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The Corporate Insolvency and Governance Act 2020 (Act) came into force on 26 June 2020.
Whilst the Act introduces a number of insolvency measures to seek to provide companies with the flexibility and breathing space they need to continue trading during the COVID-19 pandemic, this article is focused on the provisions introduced in the Act relating to the holding of shareholder meetings amid the social distancing policies in place to control the pandemic.
Schedule 14 sets out the provisions relating to meetings of companies and these provisions apply to “qualifying bodies” which includes all types of companies including public companies, private companies limited by shares or guarantee and private unlimited companies. The Act applies to all “qualifying meetings” which includes general meetings (including annual general meetings) of qualifying bodies, meetings of any class of members of a qualifying body and meetings of delegates appointed by members of a qualifying body.
The Act applies retrospectively from 26 March 2020 and the measures remain in place until at least 30 September 2020 (Relevant Period). The end date of 30 September 2020 may be extended by the Government if it is considered that the flexibilities provided by the Act are still required beyond that date. The retrospective nature of the Act means that if a company has held a general meeting since 26 March 2020 that did not comply with obligations it its constitution or in the Companies Act 2006 due to changes necessary to comply with social distancing policies, then it will be deemed to have conducted that meeting legally.
In summary the Act provides that, notwithstanding anything contrary in the articles of the company in question or in the Companies Act 2006, a meeting held during the Relevant Period need not be held in a particular place, may be held and any votes cast by electronic or other means, may be held without any number of those participating in the meeting being together in the same place and removes the rights of members to attend the meeting in person, participate in a meeting other than by voting or to vote by particular means. In addition, any requirement to hold an AGM within the period outlined above will immediately be extended to 30 September.
This means that a meeting could be held fully or partially virtually, without any requirement that they are physically together in the same location. A quorum may be met by attendance via electronic means. Shareholders with a right to a vote retain those voting rights in respect of any resolutions put to the meeting but they do not have a right to vote by any particular means.
The Act doesn’t stipulate what method of communication be used for virtual meetings so companies are free to choose i.e. video conference or conference call. Proxies could still be permitted in advance in accordance with the provisions of the company’s articles.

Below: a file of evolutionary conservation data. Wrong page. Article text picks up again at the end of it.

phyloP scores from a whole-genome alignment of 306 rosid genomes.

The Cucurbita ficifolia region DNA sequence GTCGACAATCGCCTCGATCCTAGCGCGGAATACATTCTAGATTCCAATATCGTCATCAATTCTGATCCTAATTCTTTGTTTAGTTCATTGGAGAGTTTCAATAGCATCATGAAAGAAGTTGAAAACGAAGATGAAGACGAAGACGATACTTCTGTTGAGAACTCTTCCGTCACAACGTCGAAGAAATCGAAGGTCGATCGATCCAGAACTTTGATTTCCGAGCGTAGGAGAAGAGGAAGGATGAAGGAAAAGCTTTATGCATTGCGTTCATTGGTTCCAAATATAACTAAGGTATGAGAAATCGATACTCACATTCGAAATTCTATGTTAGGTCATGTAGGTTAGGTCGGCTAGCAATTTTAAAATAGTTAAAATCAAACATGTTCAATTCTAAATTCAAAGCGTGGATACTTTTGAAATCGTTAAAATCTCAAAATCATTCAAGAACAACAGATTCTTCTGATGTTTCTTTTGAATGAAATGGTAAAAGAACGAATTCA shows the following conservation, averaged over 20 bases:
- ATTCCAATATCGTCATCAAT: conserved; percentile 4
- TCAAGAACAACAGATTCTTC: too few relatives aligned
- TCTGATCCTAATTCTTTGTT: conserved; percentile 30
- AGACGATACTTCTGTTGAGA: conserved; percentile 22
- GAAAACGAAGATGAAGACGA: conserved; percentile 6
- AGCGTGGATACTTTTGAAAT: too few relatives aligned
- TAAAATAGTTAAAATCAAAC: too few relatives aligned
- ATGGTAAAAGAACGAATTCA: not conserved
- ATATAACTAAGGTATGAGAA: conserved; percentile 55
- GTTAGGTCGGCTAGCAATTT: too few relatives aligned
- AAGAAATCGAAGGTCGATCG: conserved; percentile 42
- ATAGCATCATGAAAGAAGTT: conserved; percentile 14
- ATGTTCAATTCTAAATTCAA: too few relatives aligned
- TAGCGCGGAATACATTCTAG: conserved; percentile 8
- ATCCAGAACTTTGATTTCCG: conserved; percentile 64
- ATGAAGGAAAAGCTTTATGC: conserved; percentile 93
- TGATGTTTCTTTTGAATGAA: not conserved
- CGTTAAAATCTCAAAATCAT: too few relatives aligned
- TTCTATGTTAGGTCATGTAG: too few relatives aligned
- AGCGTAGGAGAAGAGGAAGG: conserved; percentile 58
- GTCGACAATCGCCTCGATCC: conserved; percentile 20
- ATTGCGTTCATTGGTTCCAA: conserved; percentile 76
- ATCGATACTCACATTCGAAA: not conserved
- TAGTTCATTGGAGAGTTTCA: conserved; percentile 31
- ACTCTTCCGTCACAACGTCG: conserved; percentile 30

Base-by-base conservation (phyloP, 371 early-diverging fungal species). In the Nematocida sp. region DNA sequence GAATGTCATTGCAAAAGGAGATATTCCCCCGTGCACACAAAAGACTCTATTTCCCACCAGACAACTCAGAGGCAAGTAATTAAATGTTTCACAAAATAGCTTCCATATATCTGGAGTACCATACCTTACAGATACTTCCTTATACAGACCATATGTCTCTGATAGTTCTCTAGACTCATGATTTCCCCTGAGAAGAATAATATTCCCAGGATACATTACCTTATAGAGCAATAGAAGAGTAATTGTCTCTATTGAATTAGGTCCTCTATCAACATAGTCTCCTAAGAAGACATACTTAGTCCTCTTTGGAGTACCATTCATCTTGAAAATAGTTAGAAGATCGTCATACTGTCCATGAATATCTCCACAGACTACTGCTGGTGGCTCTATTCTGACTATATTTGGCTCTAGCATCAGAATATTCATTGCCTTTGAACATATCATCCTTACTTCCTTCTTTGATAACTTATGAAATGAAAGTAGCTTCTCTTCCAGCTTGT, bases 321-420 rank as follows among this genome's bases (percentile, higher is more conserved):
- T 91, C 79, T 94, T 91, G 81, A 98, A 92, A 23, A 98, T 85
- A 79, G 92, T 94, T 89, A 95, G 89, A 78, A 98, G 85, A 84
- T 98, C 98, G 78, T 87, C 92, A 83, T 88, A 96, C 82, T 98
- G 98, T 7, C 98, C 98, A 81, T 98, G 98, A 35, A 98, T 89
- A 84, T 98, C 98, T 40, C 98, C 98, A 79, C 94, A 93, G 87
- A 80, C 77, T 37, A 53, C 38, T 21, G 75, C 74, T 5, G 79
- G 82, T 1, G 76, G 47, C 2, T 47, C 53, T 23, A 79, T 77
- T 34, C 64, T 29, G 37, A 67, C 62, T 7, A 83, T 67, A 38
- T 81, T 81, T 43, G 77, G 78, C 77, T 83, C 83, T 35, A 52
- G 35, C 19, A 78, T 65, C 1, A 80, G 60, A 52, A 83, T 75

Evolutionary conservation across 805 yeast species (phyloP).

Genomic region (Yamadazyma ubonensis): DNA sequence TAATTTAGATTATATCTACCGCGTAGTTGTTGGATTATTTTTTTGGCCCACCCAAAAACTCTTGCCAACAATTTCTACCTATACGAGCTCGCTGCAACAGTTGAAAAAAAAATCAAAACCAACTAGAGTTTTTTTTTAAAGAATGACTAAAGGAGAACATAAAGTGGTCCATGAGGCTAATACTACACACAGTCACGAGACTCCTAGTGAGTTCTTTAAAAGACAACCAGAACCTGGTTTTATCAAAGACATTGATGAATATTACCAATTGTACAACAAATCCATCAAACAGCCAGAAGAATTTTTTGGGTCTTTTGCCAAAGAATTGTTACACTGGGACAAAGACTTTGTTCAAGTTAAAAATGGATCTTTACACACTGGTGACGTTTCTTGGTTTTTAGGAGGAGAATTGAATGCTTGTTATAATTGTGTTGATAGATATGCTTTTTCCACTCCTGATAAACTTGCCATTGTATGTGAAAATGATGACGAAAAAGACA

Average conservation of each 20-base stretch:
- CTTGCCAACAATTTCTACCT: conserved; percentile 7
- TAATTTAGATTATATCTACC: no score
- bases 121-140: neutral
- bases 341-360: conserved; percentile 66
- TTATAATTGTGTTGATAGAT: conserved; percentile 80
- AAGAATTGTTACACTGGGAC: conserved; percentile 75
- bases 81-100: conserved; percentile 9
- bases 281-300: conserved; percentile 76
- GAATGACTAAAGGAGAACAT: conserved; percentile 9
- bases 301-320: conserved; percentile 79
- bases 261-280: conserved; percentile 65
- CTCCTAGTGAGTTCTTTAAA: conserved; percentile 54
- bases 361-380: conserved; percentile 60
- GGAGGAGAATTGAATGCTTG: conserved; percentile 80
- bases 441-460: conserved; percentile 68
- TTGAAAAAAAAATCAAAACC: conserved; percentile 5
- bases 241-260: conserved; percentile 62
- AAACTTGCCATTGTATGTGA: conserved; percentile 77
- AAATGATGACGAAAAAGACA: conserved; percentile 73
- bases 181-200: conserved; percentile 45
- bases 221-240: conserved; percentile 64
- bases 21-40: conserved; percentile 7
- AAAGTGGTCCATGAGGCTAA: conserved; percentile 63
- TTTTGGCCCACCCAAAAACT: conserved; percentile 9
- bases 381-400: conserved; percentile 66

If there are going to be technological issues with holding a virtual meeting with a large quorum required to take decisions shareholders could appoint proxies rather than attend the meeting via electronic means, provided that relevant provisions in the articles are followed.
The Act does not mean that other elements of calling a shareholder meeting are disregarded. For example, a notice of general meeting must be provided in the usual way in compliance with the articles (save that under the Act there is no need to state that the meeting is held in a particular place) and the notice should be unambiguous and clear about how the meeting will be held, how voting will be captured, and the use of proxy voting. A quorum will still be required before decisions can be made.
Companies are also required to continue to communicate with shareholders in accordance with statutory requirements and their constitutional documents.
The changes introduced by the Act will be of specific help to those companies whose constitution provides that the company has to hold a general meeting within a specific timeframe, or to make a specific decision, as in those instances, the company cannot elect to use the written resolution procedure set out in Chapter 2 of Part 13 of the Companies Act 2006.
The changes introduced by the Act are temporary and are intended to assist companies during this period of uncertainty. Looking beyond the 30 September 2020, which is the current end date for these temporary measures, companies may wish to consider whether their governing documents might benefit from amendments to allow for the ability to hold meetings more flexibility in the future.
Should you wish to discuss the implications of the Act or whether your governing documents might benefit from amendment, please do not hesitate to contact a member of the Corporate & Commercial team at Cleaver Fulton Rankin.